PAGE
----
Shifting views on body image

The media’s definition of “beauty” has changed throughout the years, and this can affect an individual’s body image.

Counseling and Psychological Services held a workshop as part of its Food for Thought series called “Beautiful Me: Body Image Concerns” on Wednesday afternoon at the Student Services Center. Students were invited to discuss and get informative details on body image issues and how to overcome them.

A presentation was shown to attendees with key points varying from eating disorders to improving your outlook on your body image. CAPS doctoral psychology intern Katie Croft Caderao talked to students about the social issue and what can be done to have a healthy body and mind.

“It’s a very important topic, and I think it impacts our entire student population,” Croft Caderao said. “The presentation was a way to encourage people to reflect more about how media influences their body image and find some way to improve upon that.”

Since media is the major impact on body image issues, Croft Caderao showed a video in which an average-size model was Photoshopped not only to a skinnier version but into a whole different person. Psychology senior Joann Ramirez said she feels that media are going too far with their definition of beauty.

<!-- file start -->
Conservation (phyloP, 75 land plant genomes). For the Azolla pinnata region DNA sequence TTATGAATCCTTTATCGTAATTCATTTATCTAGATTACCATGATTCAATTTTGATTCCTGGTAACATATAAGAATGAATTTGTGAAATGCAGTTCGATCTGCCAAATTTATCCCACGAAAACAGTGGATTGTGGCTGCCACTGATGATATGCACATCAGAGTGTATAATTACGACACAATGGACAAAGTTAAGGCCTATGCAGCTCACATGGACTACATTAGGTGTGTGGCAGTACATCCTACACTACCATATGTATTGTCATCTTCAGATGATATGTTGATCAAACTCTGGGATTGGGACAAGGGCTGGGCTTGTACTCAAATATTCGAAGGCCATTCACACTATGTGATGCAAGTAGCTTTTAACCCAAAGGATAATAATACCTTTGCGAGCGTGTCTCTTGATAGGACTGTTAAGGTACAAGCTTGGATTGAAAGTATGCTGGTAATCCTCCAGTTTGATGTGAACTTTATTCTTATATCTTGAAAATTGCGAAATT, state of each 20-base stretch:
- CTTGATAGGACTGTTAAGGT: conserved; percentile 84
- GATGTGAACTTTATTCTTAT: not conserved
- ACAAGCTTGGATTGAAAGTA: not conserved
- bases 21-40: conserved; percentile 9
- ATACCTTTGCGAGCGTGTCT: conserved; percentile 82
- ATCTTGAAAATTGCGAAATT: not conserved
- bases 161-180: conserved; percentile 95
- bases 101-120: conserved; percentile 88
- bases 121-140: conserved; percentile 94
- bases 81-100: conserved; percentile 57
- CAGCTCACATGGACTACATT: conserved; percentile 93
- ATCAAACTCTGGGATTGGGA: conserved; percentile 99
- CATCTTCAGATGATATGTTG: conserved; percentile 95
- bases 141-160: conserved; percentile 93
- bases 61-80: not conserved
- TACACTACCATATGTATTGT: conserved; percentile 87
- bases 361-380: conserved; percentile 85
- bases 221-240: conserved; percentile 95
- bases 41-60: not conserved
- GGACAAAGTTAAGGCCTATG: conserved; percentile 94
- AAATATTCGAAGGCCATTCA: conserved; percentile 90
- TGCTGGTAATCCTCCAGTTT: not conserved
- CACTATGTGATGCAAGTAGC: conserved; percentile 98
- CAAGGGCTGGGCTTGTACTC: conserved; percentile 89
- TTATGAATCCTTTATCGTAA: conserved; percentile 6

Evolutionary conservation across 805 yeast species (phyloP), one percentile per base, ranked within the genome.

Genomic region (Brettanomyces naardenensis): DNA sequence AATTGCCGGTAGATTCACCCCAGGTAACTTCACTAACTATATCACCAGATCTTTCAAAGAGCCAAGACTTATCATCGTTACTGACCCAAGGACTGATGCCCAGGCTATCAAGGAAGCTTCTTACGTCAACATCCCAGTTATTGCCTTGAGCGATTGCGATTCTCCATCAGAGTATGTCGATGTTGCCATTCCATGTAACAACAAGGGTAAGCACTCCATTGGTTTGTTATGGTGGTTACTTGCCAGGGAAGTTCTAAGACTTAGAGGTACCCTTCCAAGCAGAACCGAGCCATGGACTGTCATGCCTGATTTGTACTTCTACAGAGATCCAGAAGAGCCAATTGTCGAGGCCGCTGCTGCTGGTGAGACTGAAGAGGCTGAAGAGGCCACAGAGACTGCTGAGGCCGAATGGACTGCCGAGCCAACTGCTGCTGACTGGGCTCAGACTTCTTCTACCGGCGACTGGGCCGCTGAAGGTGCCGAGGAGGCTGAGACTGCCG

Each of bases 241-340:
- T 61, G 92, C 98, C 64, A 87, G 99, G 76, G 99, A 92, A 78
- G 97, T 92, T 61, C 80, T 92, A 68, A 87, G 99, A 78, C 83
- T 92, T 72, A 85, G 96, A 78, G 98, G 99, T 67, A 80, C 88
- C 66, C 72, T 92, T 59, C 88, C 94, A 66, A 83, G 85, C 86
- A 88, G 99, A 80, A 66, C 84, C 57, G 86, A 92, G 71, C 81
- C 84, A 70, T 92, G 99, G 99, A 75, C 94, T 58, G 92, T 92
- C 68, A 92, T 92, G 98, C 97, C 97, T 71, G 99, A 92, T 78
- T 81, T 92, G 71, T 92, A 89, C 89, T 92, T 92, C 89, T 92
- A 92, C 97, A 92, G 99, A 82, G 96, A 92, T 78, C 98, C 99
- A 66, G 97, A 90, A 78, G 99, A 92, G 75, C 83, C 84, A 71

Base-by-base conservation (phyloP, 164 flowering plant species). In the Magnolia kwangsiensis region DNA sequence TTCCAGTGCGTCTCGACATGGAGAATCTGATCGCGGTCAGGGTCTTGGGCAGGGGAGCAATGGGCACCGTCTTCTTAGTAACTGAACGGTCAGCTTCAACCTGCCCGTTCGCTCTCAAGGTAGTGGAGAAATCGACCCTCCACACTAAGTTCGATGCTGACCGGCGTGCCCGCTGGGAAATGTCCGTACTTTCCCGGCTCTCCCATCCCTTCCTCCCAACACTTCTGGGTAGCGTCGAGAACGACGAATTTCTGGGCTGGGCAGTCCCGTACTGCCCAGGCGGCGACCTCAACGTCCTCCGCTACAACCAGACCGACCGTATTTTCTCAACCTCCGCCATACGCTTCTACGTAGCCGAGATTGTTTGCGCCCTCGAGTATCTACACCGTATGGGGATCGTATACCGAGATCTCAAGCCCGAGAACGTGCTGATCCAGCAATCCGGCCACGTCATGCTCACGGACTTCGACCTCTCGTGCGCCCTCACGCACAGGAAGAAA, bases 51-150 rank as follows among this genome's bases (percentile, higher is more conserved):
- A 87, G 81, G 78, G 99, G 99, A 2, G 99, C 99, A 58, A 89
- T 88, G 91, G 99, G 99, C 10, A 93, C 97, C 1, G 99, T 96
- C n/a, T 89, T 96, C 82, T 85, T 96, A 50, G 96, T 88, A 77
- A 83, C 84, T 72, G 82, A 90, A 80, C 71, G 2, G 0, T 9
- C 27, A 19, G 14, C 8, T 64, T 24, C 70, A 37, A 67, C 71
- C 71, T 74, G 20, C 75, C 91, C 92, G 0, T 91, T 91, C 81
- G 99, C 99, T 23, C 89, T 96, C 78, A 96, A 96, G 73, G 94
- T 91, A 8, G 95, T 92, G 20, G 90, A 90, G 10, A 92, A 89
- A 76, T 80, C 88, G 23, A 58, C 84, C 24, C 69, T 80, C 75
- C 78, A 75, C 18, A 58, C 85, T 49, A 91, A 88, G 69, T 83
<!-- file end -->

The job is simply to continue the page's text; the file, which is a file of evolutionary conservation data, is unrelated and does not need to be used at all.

“The best way to improve your self-esteem is to throw away your fashion magazines,” Ramirez said. “I think the media is giving us, the average American person, the wrong ideal body of both the woman and the man.”

The attendees also discussed the fact that women are not the only gender dealing with their body image. As some women tend to think that being thin is beautiful, some men are insecure about not being muscular and masculine.

Education junior Claude Webb felt that it was great that this topic was covered, since it’s something that’s not spoken a lot.

“It was informative and gave a different light,” Webb said. “Some guys have the same perspective as women do for their definition of beauty. I think with guys, it’s a little different and harder to approach, but I would definitely give them the same information I gained at this workshop.”

After discussing topics that might affect body image, Croft Caderao also gave key points on how to improve your self-esteem. She advised limiting the time spent in front of the mirror, which would help the individual not look at the negative.

Education post-graduate Leone Mack said she finds it difficult to spend less time in front of a mirror, since she works at a hair salon.

“I guess every time I look at myself, I’ll point out something more positive rather than a flaw that I’m looking at,” Mack said. “The presentation showed us more positive body image instead of what is on the magazine. We should just be healthy.”

CAPS will also host the National Eating Disorder Screening Day on Feb. 27 at the Campus Recreation and Wellness Center. The event will include a screening, food and a drawing. Students can also participate by taking a “selfie” in any restroom tagged with #loveyourbody.

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